Swiped from Dawn.
Who named your child?
Akiva: Bill and I named him, based on lengthy discussions.
Gideon: I named him on the fly, and Bill agreed to it. Twice.
What did you name him/her?
Akiva: Akiva Jonathan Parker
Gideon: Gideon Avram Jeremiah
When did you come up with the name?
Akiva: A few weeks before he was born we finalized the choices. (If he’d been a girl, his name would have been Gracie Miriam Flora.)
Gideon: The day after he was born. He had a starter name for the first day but it didn’t stick. (If he’d been a girl, I have no idea what he’d have been named.)
Where were you when you came up with the name?
Akiva: I was in the purple couch room upstairs in my house, talking to my mom on the telephone.
Gideon: I was in the maternity ward at Cambridge Hospital.
Why did you pick that name?
Akiva: My family has a strong tradition of naming new babies after deceased loved ones. So strong a tradition that by the time Akiva was born, the boy names had been picked over quite well. We were the last to have children, so he’d been preceded by seven other cousins, five of whom were male. I wanted to follow in the tradition, though, so I started digging around. I asked my parents what their parents’ Hebrew names had been. On my father’s side, the Hebrew name and everyday name (male) were the same, Chaim. On my mother’s side, it was Clifford in daily life and Akiva in ritual life. When my mother told me her father’s name had been Akiva, tears came to my eyes and I knew I’d found my baby’s (boy) name. The Jonathan is in honor of my husband’s father John. And Parker is in honor of my dear teacher and friend, Glenn Parker, whose memory still inspires my singing.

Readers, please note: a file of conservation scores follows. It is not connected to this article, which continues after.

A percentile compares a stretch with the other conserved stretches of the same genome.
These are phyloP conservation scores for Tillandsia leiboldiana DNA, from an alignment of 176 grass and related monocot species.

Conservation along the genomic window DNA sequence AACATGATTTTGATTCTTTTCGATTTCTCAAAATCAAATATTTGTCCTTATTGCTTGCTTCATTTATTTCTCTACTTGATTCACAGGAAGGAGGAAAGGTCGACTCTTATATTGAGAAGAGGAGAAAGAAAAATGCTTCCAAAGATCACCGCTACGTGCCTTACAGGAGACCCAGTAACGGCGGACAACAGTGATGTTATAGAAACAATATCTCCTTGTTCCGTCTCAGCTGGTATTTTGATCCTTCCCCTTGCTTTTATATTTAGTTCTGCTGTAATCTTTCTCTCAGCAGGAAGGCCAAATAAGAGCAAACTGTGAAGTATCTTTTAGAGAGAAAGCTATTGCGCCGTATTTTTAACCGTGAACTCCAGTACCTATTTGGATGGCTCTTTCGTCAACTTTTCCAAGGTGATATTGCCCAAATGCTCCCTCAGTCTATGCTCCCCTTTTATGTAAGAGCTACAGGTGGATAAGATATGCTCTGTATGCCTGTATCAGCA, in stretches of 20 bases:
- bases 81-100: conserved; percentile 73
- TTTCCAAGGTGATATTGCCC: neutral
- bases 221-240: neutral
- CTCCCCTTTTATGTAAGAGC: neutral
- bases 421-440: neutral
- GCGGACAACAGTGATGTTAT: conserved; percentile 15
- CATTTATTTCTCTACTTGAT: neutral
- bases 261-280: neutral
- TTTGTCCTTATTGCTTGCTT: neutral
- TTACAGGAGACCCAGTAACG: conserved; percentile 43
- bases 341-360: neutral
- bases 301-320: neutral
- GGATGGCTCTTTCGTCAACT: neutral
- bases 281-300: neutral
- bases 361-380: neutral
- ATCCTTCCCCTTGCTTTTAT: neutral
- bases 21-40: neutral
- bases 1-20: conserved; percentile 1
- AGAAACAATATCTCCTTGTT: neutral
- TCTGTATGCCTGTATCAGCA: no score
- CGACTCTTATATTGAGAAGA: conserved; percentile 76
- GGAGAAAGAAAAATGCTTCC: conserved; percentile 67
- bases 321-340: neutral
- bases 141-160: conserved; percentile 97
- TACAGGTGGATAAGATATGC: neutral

Gideon: Well, I liked the sound of it.
No seriously. As his birth approached, we had a piece of paper on the kitchen counter, and every time either of us thought of a name we liked, we’d write it there. Some of the other contenders were Ezekiel, Josiah, Shimon, Ezra, Yehuda. You get the idea. I like a name that strongly identifies as Jewish. When Gideon first arrived (you remember he came suddenly and a little ahead of when we were ready!), Avram was the name that was most in favor on our list. I didn’t know what else to do, so I named him Avram. Still couldn’t figure out the middle names, but I was trying my damnedest to call him Avram, even Avi. After a day, though, I realized Avram just wasn’t his name. When Bill and Akiva came in the morning after Gideon’s birth, after going home to shower and eat, I blurted out, “I don’t think his name is Avram. I think his name is Gideon.” Bill mumbled something that sounded like acquiescence, and that was the end of that.
There is only mild family significance to the name, in that my father had an Uncle Avram, whom I met late in his life. He’d fled the Holocaust to Australia and remained there for his whole adult life. In his 60s or 70s, he and his wife Fera made a trip around the world, to see all the places and people they’d missed. They stopped in Michigan to see my father’s young family and spend a few nights with us. They arrived in the winter and I’ll never forget Avram’s response to seeing snow. I seem to recall that he hadn’t seen snow since his youth in Poland. (Can that be possible?) Anyway as soon as we got them home from the airport, we all went outside to build a snowman together. Somewhere my parents have the pictures: two Holocaust survivors, two little girls, and a snowman, huddled together and giggling in the Michigan suburbs.